Algorithms for Large-Scale Graph Processing

Instructors: Mohsen Ghaffari and Jara Uitto
Credit: 2CP
Time and Place: Wednesdays 15 - 16 at CAB 15.2

Course Description: This is a theory seminar, where we present and discuss recent algorithmic developments for processing large-scale graphs. In particular, we focus on Massively Parallel Computation (MPC) algorithms. MPC is a clean and general theoretical framework that captures the essential aspects of computational problems in large-scale processing settings such as MapReduce, Hadoop, Spark, Dryad, etc. This model was introduced in 2010 and it is receiving increasingly more attention from the algorithmic community. During this seminar, we will present and discuss some of the fundamental papers in this growing research area. As a side remark, we note that the topics discussed in the seminar can also serve as a good starting point for master or bachelor thesis projects.

Prerequisites: The seminar has no formal prerequisite and in particular, it does not assume familiarity with parallel computation. However, we expect that all the students are comfortable with basics of algorithms design and analysis, as well as probability theory. For instance, having passed the course Algorithms, Probability, and Computing (APC) is highly recommended, though not required formally. If you're not sure whether you're ready for this class or not, please consult the instructor.

Course Catalogue Entry: see here for other information.


Your presentation:
Each student will present one of the papers in the list. The length of the presentation is approximately 40 minutes, plus 5 minutes for questions and discussions. Also, see these guides for how to give a good technical presentation: an article by Ian Parberry, an article by Jones, Hughes, and Launchbury, and some slides by Puschel.

Questions about your paper:
Prior to your presentation, you are expected to design a few questions about your paper. These questions are intended to be about high level concepts in the paper. By understanding the answers to these questions, one should be able to understand the problem that is studied and particularly, the main challenge in the problem investigated in that paper.

For each of your peers' presentation, you are expected to take a quick glance at the paper they are presenting, and answer the few questions that they designed. The main purpose of these questions is to ensure that you have had a look at the paper and you know its context and basics. This will help you in following the presentation. We will send you the questions a few days before the presentation (tentatively via a doodle link) and you should submit your (short) answers before the presentation.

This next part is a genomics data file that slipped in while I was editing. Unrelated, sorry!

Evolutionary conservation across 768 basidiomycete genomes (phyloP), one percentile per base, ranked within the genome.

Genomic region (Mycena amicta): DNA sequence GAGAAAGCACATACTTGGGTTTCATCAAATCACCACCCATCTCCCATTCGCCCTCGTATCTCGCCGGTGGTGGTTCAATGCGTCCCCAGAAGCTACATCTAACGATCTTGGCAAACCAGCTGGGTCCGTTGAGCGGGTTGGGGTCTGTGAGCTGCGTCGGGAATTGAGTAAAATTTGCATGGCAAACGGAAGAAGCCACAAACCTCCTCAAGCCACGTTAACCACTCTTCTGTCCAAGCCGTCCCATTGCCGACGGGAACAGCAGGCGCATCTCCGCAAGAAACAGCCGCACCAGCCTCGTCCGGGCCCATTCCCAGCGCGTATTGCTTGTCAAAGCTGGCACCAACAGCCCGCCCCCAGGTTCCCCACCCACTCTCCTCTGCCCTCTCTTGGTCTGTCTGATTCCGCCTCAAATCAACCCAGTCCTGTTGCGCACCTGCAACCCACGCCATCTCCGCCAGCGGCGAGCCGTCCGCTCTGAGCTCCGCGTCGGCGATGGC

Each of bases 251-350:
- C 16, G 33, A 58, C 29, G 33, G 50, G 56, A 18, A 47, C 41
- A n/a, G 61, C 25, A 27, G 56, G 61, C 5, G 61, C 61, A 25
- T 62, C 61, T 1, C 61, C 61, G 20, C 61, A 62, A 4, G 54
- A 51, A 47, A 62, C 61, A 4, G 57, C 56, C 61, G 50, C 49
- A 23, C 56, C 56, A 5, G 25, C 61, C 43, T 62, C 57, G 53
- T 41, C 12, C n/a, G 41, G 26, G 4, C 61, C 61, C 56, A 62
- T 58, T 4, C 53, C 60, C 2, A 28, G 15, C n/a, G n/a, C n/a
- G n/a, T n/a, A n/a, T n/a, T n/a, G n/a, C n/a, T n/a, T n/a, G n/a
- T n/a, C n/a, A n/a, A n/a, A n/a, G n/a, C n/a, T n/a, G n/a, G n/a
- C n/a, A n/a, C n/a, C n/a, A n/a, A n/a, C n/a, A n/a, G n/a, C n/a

List of Selected Papers

Select at least three papers from the following list and indicate your choices in the following doodle: Papers. Indicate a preference ordering in the comment section. You will be assigned one of these papers.
  1. Karloff et al. A model of computation for MapReduce. SODA'10
  2. Goodrich et al., Sorting, Searching, and Simulation in the MapReduce Framework. ISAAC'11
  3. Lattanzi et al. Filtering: a method for solving graph problems in MapReduce. SPAA'11
  4. Kumar et al. Fast Greedy Algorithms in MapReduce and Streaming. SPAA'13
  5. Andoni et al. Parallel algorithms for geometric graph problems. STOC'14
  6. Hegeman et al. Lessons from the Congested Clique Applied to MapReduce. SIROCCO'14
  7. Ahn and Guha. Access to Data and Number of Iterations: Dual Primal Algorithms for Maximum Matching under Resource Constraints. SPAA'15
  8. Roughgarden et al. Shuffles and Circuits: (On Lower Bounds for Modern Parallel Computation) SPAA'16
  9. Im et al. Efficient massively parallel methods for dynamic programming: STOC'17
  10. Assadi and Khanna. Randomized Composable Coresets for Matching and Vertex Cover. SPAA'17
  11. Czumaj et al. Round compression for parallel matching algorithms. STOC'18
  12. Ghaffari et al. Improved Massively Parallel Computation Algorithms for MIS, Matching, and Vertex Cover. PODC'18
  13. Harvey et al. Greedy and Local Ratio Algorithms in the MapReduce Model. SPAA'18
  14. Andoni et al. Parallel Graph Connectivity in Log Diameter Rounds. FOCS'18
  15. Ghaffari et al. Sparsifying Distributed Algorithms with Ramifications in Massively Parallel Computation and Centralized Local Computation. SODA'19
  16. Assadi et al. Sublinear Algorithms for (Delta + 1) Vertex Coloring, SODA'19
  17. Bateni et al. Massively Parallel Dynamic Programming on Trees. ArXiv'18
  18. Brandt et al.. Matching and MIS for Uniformly Sparse Graphs in the Low-Memory MPC Model. ArXiv'18
  19. Behnezhad et al. Massively Parallel Symmetry Breaking on Sparse Graphs: MIS and Maximal Matching. ArXiv'18
  20. Behnezhad et al. Semi-MapReduce Meets Congested Clique. ArXiv'18

Other Relevant Papers